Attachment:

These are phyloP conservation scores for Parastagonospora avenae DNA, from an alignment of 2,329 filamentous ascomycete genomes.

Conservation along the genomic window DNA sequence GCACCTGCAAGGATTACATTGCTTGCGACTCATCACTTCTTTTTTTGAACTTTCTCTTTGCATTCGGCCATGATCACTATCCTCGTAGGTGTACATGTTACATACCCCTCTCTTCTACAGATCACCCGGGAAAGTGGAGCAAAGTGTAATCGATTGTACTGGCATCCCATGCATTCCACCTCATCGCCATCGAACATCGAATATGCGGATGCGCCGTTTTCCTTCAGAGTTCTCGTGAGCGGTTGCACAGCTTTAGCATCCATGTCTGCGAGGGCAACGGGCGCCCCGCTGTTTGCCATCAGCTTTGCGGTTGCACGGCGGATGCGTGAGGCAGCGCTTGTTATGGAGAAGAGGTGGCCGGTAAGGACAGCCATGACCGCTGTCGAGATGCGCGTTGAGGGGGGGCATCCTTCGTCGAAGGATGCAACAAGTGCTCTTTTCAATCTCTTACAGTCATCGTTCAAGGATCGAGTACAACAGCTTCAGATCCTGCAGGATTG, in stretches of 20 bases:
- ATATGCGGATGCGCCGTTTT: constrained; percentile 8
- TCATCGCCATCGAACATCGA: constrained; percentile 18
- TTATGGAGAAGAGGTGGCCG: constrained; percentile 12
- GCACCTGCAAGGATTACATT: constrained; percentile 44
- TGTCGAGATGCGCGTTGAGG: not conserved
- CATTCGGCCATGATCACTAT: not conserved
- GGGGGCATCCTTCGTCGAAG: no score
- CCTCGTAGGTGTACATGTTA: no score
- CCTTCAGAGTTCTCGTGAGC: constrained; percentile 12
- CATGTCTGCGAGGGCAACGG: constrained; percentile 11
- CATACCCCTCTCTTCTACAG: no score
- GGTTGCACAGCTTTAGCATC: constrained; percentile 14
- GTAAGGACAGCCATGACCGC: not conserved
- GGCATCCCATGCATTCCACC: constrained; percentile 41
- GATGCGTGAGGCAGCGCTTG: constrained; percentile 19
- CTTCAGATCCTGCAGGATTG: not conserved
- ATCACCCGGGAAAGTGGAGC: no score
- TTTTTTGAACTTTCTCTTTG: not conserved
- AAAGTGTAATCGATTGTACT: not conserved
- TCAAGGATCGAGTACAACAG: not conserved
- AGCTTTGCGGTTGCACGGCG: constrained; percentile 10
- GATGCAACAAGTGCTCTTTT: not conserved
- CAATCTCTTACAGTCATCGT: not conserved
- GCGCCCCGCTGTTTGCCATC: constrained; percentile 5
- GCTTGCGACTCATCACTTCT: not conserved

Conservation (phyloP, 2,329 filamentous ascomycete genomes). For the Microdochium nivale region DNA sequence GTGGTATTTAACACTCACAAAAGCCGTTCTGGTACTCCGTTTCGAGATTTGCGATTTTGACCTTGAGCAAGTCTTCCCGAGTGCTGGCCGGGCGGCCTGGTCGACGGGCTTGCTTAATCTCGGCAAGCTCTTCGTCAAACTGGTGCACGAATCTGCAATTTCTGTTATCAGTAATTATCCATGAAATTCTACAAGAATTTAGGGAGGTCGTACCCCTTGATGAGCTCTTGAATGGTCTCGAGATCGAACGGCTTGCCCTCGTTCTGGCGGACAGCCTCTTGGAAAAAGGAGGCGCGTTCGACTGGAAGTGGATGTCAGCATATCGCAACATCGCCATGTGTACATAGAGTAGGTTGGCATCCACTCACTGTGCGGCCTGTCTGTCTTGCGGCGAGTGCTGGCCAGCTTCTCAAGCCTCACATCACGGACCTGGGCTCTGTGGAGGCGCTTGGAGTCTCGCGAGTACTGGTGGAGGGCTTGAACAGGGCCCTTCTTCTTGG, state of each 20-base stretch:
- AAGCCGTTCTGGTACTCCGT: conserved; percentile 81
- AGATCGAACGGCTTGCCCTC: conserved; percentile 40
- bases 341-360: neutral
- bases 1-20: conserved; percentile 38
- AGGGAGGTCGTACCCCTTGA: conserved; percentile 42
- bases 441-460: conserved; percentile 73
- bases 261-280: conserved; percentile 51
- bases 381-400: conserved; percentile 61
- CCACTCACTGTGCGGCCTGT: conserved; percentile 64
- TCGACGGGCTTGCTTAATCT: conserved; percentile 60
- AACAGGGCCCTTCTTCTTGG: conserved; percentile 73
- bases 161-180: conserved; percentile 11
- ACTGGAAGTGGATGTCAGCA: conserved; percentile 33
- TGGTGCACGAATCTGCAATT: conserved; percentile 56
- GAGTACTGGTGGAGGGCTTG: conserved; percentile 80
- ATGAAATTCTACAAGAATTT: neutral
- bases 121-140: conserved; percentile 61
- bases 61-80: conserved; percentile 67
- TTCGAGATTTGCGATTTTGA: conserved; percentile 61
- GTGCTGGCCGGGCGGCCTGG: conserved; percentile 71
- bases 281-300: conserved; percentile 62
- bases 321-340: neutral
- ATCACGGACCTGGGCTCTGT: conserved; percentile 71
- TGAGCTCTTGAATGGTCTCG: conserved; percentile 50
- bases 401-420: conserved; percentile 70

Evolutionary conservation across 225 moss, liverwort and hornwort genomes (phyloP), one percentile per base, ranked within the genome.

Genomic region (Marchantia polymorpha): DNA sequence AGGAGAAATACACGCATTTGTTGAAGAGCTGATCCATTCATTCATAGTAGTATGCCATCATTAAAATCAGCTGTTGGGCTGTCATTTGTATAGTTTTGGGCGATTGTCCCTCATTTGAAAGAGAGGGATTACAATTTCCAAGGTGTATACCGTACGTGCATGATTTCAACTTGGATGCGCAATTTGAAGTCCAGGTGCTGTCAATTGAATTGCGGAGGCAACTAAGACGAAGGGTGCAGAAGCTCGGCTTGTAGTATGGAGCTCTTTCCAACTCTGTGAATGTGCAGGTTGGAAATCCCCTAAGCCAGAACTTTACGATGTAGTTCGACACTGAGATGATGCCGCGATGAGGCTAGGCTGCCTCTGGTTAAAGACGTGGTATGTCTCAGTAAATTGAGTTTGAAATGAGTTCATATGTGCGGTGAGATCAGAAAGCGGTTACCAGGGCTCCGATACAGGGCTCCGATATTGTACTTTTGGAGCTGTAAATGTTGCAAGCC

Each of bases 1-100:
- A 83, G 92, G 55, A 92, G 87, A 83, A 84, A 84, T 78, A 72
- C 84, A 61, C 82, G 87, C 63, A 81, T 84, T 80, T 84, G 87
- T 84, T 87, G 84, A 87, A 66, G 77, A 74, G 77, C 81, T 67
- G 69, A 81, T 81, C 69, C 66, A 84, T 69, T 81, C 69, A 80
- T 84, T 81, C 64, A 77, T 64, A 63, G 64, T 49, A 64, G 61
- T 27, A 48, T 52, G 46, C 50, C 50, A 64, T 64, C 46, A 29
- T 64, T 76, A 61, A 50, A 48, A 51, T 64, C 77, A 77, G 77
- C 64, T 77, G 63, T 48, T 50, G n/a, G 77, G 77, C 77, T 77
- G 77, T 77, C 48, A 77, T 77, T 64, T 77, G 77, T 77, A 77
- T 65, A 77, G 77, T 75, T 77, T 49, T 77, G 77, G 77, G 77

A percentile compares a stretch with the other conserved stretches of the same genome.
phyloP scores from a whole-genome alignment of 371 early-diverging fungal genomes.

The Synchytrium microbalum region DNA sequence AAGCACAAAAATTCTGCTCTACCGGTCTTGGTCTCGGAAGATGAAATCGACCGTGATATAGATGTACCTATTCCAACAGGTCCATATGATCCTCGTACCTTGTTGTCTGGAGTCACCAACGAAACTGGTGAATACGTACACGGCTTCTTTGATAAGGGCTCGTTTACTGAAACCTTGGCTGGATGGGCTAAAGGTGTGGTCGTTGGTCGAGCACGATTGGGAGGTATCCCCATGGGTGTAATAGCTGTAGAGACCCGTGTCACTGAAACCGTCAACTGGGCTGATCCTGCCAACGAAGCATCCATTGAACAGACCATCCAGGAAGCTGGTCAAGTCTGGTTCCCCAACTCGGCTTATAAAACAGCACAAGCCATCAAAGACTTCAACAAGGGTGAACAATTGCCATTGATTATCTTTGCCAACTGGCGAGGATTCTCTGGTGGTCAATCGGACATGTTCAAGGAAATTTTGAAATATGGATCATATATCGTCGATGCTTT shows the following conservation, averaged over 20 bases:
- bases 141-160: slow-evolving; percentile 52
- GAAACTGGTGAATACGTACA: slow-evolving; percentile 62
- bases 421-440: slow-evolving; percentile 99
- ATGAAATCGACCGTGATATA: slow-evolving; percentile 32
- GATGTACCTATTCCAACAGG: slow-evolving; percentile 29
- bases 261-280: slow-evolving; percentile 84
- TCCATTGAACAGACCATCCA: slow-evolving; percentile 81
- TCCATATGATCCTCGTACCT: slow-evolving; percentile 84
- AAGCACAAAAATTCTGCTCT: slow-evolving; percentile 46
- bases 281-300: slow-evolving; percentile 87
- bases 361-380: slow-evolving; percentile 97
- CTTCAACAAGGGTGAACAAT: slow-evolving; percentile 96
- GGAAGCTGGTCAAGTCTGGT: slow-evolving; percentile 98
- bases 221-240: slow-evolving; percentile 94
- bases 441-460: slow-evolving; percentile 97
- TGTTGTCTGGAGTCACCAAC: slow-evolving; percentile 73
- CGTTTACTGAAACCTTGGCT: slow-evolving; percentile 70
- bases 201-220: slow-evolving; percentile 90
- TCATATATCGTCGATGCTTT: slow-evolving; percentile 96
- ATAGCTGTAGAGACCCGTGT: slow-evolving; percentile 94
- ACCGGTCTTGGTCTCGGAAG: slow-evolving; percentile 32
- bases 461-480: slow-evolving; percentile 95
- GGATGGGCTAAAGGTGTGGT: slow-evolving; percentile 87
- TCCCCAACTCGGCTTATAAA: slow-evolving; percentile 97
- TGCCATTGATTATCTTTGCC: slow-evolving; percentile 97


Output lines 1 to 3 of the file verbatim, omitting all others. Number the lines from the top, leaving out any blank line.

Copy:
These are phyloP conservation scores for Parastagonospora avenae DNA, from an alignment of 2,329 filamentous ascomycete genomes.

Conservation along the genomic window DNA sequence GCACCTGCAAGGATTACATTGCTTGCGACTCATCACTTCTTTTTTTGAACTTTCTCTTTGCATTCGGCCATGATCACTATCCTCGTAGGTGTACATGTTACATACCCCTCTCTTCTACAGATCACCCGGGAAAGTGGAGCAAAGTGTAATCGATTGTACTGGCATCCCATGCATTCCACCTCATCGCCATCGAACATCGAATATGCGGATGCGCCGTTTTCCTTCAGAGTTCTCGTGAGCGGTTGCACAGCTTTAGCATCCATGTCTGCGAGGGCAACGGGCGCCCCGCTGTTTGCCATCAGCTTTGCGGTTGCACGGCGGATGCGTGAGGCAGCGCTTGTTATGGAGAAGAGGTGGCCGGTAAGGACAGCCATGACCGCTGTCGAGATGCGCGTTGAGGGGGGGCATCCTTCGTCGAAGGATGCAACAAGTGCTCTTTTCAATCTCTTACAGTCATCGTTCAAGGATCGAGTACAACAGCTTCAGATCCTGCAGGATTG, in stretches of 20 bases:
- ATATGCGGATGCGCCGTTTT: constrained; percentile 8